How do we talk to children about the election? There is so much social media saying families will be torn apart when parents are deported and that foreign students fear being sent home to ravaged war-torn underdeveloped countries where young people are trafficked and bartered. Then there are the protest marchers! How do we assuage these fears?
–PG, Alexandria, VA
Never before have our young people been exposed to social media depicting such fowl language, disruptive behavior and hateful rages than in this past election. It is sad that we allow such despicable behavior to go on without consequences. What must other countries think of America? Its embarrassing and unacceptable.
Express your feelings. However, your conversation should be age appropriate.
- Talk about the importance of being respectful of other children’s opinions and religion. Tell them to take the high road, as Michelle Obama reminds us, and don’t name-call or put anther kid down. What if they were the kid being picked on and bullied?
- Assure children that their everyday lives won’t be changed by the election and that other elections have had similar outcomes where a huge majority was disappointed by the result. Of course, if their friends or classmates are Muslims or their parents are undocumented, you may have to deal with that down the road in helping your child to understand their friend’s circumstances.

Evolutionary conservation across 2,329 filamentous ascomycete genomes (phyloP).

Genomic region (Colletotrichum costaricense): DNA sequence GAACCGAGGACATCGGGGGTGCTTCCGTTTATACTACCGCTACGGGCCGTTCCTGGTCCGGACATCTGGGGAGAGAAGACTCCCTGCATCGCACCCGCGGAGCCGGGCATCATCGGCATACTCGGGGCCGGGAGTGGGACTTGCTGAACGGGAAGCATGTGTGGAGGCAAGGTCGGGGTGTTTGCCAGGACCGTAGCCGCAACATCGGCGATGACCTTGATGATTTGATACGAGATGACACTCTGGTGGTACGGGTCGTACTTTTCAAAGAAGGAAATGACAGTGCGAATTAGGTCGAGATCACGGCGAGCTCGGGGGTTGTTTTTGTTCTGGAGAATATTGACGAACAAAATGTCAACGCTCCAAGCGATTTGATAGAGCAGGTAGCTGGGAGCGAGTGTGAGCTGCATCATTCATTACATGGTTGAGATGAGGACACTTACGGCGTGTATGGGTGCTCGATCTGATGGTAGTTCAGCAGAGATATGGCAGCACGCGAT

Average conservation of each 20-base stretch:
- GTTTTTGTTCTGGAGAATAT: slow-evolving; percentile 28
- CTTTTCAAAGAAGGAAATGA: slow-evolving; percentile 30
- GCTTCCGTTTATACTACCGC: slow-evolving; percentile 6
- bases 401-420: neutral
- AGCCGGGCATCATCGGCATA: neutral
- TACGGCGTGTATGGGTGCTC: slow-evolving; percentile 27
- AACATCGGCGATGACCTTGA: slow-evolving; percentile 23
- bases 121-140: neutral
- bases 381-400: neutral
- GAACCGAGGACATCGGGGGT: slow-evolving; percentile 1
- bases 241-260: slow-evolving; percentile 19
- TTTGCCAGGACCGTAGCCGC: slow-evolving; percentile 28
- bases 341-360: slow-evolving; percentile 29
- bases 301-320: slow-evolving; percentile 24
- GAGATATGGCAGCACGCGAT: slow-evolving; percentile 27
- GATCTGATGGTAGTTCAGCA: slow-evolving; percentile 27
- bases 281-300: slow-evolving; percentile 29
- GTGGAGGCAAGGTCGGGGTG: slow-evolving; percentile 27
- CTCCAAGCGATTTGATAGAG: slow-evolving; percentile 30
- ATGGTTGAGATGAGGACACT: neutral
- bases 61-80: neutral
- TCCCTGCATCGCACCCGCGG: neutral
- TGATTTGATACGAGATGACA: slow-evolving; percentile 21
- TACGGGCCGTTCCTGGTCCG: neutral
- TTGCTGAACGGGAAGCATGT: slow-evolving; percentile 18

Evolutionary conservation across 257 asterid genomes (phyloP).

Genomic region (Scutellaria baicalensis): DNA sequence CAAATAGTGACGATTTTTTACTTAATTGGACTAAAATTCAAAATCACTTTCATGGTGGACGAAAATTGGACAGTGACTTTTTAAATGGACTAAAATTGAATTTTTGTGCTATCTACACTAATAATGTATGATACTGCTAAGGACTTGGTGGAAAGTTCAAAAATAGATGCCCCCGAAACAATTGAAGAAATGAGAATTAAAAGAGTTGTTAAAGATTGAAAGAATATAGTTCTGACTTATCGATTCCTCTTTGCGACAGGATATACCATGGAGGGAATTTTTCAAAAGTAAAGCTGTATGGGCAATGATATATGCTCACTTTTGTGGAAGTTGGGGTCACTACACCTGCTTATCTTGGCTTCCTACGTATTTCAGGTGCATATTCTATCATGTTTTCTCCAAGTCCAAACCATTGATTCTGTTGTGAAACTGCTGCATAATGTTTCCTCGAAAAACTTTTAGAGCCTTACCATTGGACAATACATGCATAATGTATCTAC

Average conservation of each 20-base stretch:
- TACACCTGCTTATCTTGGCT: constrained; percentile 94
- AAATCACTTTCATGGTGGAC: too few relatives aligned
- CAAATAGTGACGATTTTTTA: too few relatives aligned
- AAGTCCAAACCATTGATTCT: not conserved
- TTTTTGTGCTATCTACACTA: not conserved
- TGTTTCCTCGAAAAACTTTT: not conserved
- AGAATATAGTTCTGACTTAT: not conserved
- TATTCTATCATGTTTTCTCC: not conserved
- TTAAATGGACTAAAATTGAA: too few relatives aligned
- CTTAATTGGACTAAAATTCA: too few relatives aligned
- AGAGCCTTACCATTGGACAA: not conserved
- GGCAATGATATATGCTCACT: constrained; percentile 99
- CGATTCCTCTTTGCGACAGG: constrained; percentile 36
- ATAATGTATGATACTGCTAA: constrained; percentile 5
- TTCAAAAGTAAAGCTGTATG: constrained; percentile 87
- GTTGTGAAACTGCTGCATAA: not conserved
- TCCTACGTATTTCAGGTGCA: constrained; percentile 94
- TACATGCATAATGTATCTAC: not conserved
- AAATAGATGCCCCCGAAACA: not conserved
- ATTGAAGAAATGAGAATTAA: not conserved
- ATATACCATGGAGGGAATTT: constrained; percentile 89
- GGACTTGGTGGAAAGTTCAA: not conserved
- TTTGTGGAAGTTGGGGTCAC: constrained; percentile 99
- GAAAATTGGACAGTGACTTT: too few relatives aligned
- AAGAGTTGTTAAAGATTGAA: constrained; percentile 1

To your child, use the example of the serious student who always wanted to be president of her class working really hard making signs and giving speeches only to lose the election to the popular, handsome football player who never does his homework, and all the kids envy.
- You are your child’s role model. If you are distressed over the election, your child will continue to be upset by Trump’s presidency until you accept the outcome. Teach your child to be a good sport, not a sore loser. Democracy works when adults vote and the person who gets the most electoral votes wins. You can even remind your child that we get to do the presidential election all over again in four years.
More importantly, make it clear that if a person doesn’t vote, they cannot legitimately complain about the outcome. Sadly, only 43% of all registered voters actually voted in this past presidential election.
Empower your children to become voters. Start by demonstrating your concern and take your children to Washington, D.C. on Saturday, January 21, 2017, to participate in the Million Women March in support of women’s rights.
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Accepting A Compliment